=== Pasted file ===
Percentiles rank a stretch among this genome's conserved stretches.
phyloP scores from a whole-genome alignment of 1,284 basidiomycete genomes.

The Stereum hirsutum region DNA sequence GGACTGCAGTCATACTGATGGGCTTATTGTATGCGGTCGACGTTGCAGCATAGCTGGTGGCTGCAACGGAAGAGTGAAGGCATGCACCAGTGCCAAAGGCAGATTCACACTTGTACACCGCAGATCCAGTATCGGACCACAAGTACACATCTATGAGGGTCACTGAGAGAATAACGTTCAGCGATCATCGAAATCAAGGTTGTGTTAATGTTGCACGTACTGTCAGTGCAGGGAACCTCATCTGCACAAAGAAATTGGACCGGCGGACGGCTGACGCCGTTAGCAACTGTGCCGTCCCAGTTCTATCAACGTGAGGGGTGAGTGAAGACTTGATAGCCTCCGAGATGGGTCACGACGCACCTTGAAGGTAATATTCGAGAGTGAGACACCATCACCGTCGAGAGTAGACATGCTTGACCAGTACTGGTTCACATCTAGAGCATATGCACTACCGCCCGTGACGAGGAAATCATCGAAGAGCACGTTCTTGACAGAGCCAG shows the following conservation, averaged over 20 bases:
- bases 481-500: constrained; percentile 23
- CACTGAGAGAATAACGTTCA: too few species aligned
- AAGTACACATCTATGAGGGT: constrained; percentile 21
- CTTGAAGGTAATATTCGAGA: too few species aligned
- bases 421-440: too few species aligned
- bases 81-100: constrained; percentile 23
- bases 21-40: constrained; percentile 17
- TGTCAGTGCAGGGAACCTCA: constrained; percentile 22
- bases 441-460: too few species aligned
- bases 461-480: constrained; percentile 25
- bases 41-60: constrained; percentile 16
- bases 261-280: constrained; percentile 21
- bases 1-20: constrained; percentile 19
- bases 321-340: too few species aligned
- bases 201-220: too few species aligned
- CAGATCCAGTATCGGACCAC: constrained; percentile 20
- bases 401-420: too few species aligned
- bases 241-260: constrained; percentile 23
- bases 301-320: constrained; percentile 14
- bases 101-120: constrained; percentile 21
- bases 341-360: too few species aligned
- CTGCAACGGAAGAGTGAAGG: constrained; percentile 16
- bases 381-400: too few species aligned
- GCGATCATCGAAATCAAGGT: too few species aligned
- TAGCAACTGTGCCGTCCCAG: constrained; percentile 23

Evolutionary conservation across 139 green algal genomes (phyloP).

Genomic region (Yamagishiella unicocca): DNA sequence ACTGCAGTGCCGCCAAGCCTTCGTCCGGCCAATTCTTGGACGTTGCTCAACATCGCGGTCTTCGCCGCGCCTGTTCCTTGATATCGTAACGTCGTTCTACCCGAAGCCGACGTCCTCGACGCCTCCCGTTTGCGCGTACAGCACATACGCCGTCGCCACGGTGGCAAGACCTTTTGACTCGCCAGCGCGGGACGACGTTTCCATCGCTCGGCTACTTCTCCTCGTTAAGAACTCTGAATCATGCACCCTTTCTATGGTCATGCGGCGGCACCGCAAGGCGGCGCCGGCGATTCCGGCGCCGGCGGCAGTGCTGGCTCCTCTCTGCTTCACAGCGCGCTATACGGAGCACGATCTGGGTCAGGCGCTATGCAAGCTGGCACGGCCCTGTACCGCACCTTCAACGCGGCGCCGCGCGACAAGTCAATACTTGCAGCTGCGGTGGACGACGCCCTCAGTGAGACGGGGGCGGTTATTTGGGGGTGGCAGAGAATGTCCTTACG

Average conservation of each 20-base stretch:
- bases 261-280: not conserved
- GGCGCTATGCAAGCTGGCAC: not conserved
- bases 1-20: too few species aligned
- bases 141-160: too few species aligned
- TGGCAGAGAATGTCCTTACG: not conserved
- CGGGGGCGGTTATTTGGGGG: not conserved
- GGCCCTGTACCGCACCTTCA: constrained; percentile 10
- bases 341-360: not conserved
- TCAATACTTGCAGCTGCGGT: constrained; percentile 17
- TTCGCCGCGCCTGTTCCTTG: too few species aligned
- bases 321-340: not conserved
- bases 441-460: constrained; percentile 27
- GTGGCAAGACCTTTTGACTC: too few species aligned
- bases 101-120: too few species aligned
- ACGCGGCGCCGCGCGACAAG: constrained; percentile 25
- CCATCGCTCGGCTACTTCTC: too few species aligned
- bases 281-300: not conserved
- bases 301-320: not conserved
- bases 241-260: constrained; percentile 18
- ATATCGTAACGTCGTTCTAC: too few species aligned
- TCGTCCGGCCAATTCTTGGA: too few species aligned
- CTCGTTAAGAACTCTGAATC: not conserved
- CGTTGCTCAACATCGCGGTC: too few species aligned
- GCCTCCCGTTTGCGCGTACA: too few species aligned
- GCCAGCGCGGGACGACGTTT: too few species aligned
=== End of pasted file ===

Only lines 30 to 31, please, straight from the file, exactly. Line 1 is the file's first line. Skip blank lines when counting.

Genomic region (Yamagishiella unicocca): DNA sequence ACTGCAGTGCCGCCAAGCCTTCGTCCGGCCAATTCTTGGACGTTGCTCAACATCGCGGTCTTCGCCGCGCCTGTTCCTTGATATCGTAACGTCGTTCTACCCGAAGCCGACGTCCTCGACGCCTCCCGTTTGCGCGTACAGCACATACGCCGTCGCCACGGTGGCAAGACCTTTTGACTCGCCAGCGCGGGACGACGTTTCCATCGCTCGGCTACTTCTCCTCGTTAAGAACTCTGAATCATGCACCCTTTCTATGGTCATGCGGCGGCACCGCAAGGCGGCGCCGGCGATTCCGGCGCCGGCGGCAGTGCTGGCTCCTCTCTGCTTCACAGCGCGCTATACGGAGCACGATCTGGGTCAGGCGCTATGCAAGCTGGCACGGCCCTGTACCGCACCTTCAACGCGGCGCCGCGCGACAAGTCAATACTTGCAGCTGCGGTGGACGACGCCCTCAGTGAGACGGGGGCGGTTATTTGGGGGTGGCAGAGAATGTCCTTACG

Average conservation of each 20-base stretch: